I've had a post about the game Monopoly cooking in the drafts folder for about three months now. I became hopelessly addicted at some point during football season, where I was a nerd and needed to focus on something other than the game during the game. Since then, I play at least three games a day on my iPhone or iPad.
What I was going to write about was the strategy and the prioritization needed to be good at Monopoly. I believed that with the right set of priorities and the right objective, you could make good decisions and allow luck to play out as it will - the game is about being prepared for luck to go in whatever direction it will go.
At least, I thought it was. After a lot of time and consideration, I deleted the whole thing. Nothing about railroads vs. utilities, nothing about hating the Greens and loving the Reds, nothing about the Hotel race or the initial double-three. Every strategy I had about the finite amount of houses, moving its way through RAM right now, waiting in line for Cache Eternal.
The truth is, there is no strategy in Monopoly. There is only luck.
Monopoly is inherently misleading in this regard. You are given so much decision making room and so many choices to make that the idea of free will or the 'best road possible' is almost impossible to avoid. If I have this many options, isn't one right, or at least more right than others?
I don't think so. The most important part of Monopoly is the first few turns around the board, the initial land grab, where the board is effectively set. The first person to get a Monopoly generally always wins, and that depends entirely on luck, the roll of the dice.
But what about trades, you say? What about getting a monopoly by getting some pieces off someone else? Here's the truth: those trades more often than not depend on the stupidity or naïvete of their opponents, who either don't know or don't care that they're allowing you to win. That's it - the best decision I made when i started playing computers in Monopoly is to never, ever ever accept a trade initiated by anyone else. It will always be to my disadvantage - no one would ever initiate a trade with me in order to lose power.
I used to think that Monopoly was a cartoonish version of the real estate market - a caricature of itself, with the addition of the fact that going to Jail is a common occurrence that might not even be a bad thing.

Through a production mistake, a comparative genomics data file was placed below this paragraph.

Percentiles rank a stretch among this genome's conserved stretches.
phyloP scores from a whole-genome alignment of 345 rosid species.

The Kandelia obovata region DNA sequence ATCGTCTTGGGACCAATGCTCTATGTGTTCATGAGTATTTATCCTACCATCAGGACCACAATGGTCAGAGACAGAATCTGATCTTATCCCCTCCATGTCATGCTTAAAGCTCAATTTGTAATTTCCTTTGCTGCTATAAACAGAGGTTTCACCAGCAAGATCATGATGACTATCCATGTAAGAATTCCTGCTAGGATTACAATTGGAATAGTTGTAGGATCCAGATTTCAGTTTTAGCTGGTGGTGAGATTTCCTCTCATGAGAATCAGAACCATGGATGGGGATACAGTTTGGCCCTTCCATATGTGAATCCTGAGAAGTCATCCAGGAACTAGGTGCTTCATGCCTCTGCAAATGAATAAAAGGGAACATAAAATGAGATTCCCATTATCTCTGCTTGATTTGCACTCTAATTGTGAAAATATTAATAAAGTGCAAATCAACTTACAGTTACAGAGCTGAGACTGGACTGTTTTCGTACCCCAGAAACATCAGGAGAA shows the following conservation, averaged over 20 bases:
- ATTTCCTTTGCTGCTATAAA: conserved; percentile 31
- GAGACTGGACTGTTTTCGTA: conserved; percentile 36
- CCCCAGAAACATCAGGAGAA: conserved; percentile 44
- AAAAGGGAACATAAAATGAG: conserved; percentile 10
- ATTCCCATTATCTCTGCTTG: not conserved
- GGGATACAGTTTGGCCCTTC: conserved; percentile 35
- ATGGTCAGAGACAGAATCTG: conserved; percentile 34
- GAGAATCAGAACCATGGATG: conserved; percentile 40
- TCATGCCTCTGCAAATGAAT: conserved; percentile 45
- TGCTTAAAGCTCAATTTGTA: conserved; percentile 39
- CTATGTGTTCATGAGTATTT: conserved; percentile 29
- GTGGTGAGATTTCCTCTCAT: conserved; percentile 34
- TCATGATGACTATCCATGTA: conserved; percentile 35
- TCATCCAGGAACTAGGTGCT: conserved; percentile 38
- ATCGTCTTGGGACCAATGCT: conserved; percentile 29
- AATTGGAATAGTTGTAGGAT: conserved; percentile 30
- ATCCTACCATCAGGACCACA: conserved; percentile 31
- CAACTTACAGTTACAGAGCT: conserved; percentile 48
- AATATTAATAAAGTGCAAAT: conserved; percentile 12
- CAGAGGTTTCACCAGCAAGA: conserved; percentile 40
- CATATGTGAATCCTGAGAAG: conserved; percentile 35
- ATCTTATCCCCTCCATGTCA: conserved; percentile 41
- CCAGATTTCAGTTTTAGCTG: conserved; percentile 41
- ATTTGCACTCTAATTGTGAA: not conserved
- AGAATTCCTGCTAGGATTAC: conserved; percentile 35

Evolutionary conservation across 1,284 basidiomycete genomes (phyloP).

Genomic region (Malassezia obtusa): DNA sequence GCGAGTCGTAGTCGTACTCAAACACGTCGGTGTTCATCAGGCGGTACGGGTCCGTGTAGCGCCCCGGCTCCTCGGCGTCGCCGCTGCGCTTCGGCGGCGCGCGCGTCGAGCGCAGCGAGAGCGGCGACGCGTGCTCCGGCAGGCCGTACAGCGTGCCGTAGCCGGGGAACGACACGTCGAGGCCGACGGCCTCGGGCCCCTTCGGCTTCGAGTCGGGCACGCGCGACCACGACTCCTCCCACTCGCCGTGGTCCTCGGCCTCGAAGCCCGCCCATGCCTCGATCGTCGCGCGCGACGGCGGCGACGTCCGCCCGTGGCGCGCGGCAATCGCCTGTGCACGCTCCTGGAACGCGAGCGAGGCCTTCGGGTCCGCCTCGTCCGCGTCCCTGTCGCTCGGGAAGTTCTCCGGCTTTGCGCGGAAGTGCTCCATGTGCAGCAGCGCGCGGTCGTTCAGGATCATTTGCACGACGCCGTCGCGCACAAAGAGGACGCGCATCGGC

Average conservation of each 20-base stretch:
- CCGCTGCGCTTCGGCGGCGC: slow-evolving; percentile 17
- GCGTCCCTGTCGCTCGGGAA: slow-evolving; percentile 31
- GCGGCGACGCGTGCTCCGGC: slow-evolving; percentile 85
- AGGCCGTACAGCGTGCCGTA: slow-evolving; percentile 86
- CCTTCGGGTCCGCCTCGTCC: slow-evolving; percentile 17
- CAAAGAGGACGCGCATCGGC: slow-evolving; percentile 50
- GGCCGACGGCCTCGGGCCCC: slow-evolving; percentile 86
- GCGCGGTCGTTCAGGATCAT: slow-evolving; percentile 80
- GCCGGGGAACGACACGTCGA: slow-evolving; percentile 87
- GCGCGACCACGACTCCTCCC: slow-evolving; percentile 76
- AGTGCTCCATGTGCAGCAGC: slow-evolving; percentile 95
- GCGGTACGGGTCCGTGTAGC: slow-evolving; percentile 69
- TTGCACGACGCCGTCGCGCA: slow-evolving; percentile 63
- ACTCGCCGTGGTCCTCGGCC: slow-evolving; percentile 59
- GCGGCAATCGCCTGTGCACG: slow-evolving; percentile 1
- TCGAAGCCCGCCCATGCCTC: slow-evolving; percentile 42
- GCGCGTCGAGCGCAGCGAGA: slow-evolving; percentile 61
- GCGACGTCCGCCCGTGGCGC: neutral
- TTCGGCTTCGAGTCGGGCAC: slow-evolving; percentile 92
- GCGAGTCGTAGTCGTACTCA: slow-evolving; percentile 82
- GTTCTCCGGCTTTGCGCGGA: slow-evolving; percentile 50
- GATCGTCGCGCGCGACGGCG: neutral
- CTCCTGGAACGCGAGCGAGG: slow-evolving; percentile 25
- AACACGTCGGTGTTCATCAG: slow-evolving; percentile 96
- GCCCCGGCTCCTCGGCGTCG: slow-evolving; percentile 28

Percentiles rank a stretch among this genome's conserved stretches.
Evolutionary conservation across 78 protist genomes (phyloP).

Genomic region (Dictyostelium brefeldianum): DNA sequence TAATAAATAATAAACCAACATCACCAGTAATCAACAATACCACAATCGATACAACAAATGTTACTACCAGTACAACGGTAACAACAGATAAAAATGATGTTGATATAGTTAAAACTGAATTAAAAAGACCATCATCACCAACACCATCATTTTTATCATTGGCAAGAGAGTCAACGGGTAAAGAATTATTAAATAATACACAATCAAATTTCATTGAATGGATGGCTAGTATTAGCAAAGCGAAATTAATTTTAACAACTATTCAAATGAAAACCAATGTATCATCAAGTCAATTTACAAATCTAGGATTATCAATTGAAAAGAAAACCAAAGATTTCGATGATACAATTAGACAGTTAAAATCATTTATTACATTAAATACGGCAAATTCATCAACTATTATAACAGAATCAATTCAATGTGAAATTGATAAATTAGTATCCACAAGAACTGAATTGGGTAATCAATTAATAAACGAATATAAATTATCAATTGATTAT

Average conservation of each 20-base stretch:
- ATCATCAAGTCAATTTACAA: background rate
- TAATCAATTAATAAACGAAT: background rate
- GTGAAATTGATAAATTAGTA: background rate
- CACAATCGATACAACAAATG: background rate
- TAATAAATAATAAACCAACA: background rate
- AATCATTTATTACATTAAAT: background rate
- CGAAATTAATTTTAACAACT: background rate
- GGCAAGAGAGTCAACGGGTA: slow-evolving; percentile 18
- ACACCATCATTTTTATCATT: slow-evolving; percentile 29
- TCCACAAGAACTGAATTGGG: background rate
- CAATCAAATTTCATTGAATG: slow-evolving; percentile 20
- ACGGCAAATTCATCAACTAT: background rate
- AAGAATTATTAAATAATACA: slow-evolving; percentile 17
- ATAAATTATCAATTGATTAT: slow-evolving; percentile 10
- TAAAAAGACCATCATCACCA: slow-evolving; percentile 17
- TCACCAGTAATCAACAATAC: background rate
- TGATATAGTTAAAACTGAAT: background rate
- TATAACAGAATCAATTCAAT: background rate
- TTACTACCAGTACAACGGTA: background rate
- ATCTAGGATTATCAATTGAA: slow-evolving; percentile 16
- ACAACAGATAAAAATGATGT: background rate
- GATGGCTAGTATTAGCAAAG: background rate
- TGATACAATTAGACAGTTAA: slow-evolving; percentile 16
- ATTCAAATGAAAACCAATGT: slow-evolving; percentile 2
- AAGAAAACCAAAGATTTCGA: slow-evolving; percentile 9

Now, I look at Monopoly as a perfect microcosm of Capitalism. The game theoretically has no set winner or loser, no one starts off at a severe disadvantage, and everyone has the same amount of money to start, so it's fair, right? That American Dream kicks in - if I make the right moves, work hard, and with a little bit of luck, I can win!
Except you cant. the greatest indicator of economic success is your starting point - privilege has its perks, and it puts you on the track for more privilege and more assets and more opportunities. You can really do whatever you want, and everyone else is contingent on you to make generous offers to level the playing field in as much as it helps you. Watch someone grab a few properties their first turn around the board and see what kind of decisions they cam make.
There's no American dream. You can't work hard enough or long enough, and you need more than a little bit of luck. In fact, by the time you realize you need luck, it's too late, because when you needed luck was in the womb, or in the gene pool, wishing for a mother and father in a nice neighborhood, with basic needs met, with schools and a house all to your own, believing you could be whatever you wanted to be. You don't get that, and it's a question of how long you stay alive and competitive. You might make a good run at it, but Monopoly doesn't allow for close victories, or even the concept of a margin. There's one guy left, and you generally know who it is midway through the game. It's not that the game is rigged, its that the first advantage is so happenstance and so definite and so permanent that anyone who sees whats going on would be frustrated, unless they were under the false belief that next time it might be them, if they just try harder.
Do not pass Go. Do not collect $200.